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madero

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Journal Article
Hispanic American Historical Review (1979) 59 (2): 331–333.
Published: 01 May 1979
... to April 1911 . Part 2: April 1911 to October 1911 . Vol. II: The Madero Revolution as Reported in the Confidential Despatches of U.S. Ambassador Henry Lane Wilson and the Embassy in Mexico City, June 1910 to June 1911 . Part 1: Beginnings of the Revolution to June 9,1910 . Part 2: Madero Revolution...
Journal Article
Hispanic American Historical Review (1947) 27 (2): 349–350.
Published: 01 May 1947
...Harris Gaylord Warren Copyright 1947 by Duke University Press 1947 Madero, el héroe cívico . By Taracena Alfonso . [ Vidas mexicanas, 29 .] ( México : Ediciones Xochitl [Imprenta Grafos] , 1946 . Pp. 186 . Frontispiece. Paper.) ...
Journal Article
Hispanic American Historical Review (1959) 39 (3): 512.
Published: 01 August 1959
...Karl M. Schmitt Los últimos días del Presidente Madero (Mi gestión diplomática en México) . By Sterling M. Marquez . Mexico City , 1958 . Editorial Porrúa . Photographs. Index . Pp. xiv , 379 . Paper. Copyright 1959 by Duke University Press 1959 ...
Journal Article
Hispanic American Historical Review (1957) 37 (1): 99–100.
Published: 01 February 1957
...David M. Pletcher Francisco I. Madero, Apostle of Mexican Democracy . By Ross Stanley R. . New York , 1955 . Columbia University Press . Illustrations. Maps. Bibliography. Index. Pp. xii , 378 . $5.50 . Copyright 1957 by Duke University Press 1957 ...
Journal Article
Hispanic American Historical Review (1953) 33 (3): 413–416.
Published: 01 August 1953
...Howard F. Cline Mexican Revolution: Genesis under Madero . By Cumberland Charles C. . ( Austin : University of Texas Press , 1952 . Pp. ix , 298 . Illustrations, bibliography, index . $5.00 .) Copyright 1953 by Duke University Press 1953 ...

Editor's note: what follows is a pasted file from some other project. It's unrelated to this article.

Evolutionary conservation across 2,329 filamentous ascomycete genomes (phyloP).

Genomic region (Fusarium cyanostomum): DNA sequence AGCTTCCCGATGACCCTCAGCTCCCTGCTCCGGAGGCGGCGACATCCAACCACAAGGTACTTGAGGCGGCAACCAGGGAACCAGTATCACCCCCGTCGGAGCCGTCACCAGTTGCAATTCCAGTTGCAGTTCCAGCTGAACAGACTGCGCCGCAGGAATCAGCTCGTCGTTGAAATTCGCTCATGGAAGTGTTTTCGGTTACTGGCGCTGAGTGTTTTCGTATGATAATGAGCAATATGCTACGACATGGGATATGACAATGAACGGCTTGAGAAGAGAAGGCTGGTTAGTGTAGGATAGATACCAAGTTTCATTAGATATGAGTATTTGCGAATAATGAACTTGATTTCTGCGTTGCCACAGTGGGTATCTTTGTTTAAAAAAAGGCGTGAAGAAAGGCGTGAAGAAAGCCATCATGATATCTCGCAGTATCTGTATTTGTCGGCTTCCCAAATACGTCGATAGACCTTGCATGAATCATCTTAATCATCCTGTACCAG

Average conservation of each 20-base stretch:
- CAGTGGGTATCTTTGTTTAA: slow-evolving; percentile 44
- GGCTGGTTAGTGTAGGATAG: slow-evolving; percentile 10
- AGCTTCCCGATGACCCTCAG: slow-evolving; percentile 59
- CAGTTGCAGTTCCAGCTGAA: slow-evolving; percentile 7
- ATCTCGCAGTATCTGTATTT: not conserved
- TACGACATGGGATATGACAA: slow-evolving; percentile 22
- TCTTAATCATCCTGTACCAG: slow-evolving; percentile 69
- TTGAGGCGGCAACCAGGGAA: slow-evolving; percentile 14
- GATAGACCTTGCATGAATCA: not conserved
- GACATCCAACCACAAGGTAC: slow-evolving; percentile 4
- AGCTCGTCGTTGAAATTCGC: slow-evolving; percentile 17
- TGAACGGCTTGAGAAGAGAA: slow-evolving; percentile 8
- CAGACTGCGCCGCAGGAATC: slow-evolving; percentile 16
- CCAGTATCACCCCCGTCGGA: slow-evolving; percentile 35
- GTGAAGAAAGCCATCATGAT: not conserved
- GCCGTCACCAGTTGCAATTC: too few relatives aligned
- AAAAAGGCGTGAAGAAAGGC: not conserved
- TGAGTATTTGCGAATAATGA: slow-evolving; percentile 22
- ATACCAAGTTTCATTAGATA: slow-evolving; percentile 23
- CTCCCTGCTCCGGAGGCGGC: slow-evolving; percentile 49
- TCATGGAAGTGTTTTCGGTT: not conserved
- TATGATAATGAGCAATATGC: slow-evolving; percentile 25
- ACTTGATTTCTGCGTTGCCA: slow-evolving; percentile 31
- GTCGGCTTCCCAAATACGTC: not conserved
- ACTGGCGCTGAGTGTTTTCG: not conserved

Journal Article
Hispanic American Historical Review (1968) 48 (2): 305–307.
Published: 01 May 1968
...Kenneth Grieb Woodrow Wilson and the Mexican Revolution (1913-1916). A History of United States-Mexican Relations from the Murder of Madero until Villa’s Provocation across the Border . By Teitelbaum Louis M. . New York , 1967 . Exposition Press . Illustration. Notes. Index . Pp...
Journal Article
Hispanic American Historical Review (1979) 59 (1): 187–188.
Published: 01 February 1979
...John M. Hart He remains loyal to Madero as a resolute and determined individual making history (p. 340). This is clearly a heroic figure creating events, not mere flotsam tossed up and carried along by the deep-running tide of socioeconomic change that some scholars envision. This book...
Journal Article
Hispanic American Historical Review (1966) 46 (2): 153–169.
Published: 01 May 1966
... and Morelos, were chronic centers of resistance. Uprisings took place in those states against the governments of Porfirio Díaz, Francisco I. Madero, Victoriano Huerta, and Venustiano Carranza. Indeed, Chihuahua and Morelos can be considered the cradles and proving grounds of the Mexican Revolution. Special...
Journal Article
Hispanic American Historical Review (1978) 58 (1): 127–130.
Published: 01 February 1978
... first practiced law with Rodolfo Reyes, son of the caudillo of Nuevo León and a fellow student of Cabrera at the National Law School, and then from 1909 to 1912 with the firm of William A. McLaren and Rafael Hernández, the wealthy and conservative uncle of Francisco Madero. Cabrera was one...
Journal Article
Hispanic American Historical Review (1976) 56 (4): 551–579.
Published: 01 November 1976
... such collapses have been as unexpected or so swiftly spectacular as that which in 1911 ended the long Mexican dictatorship of Porfirio Díaz. The rebel leader, Francisco Madero, and his guerrillas needed scarcely six months—November 20, 1910 to May 25, 1911—to secure the surrender of Mexico’s internationally...
Journal Article
Hispanic American Historical Review (1970) 50 (3): 524–537.
Published: 01 August 1970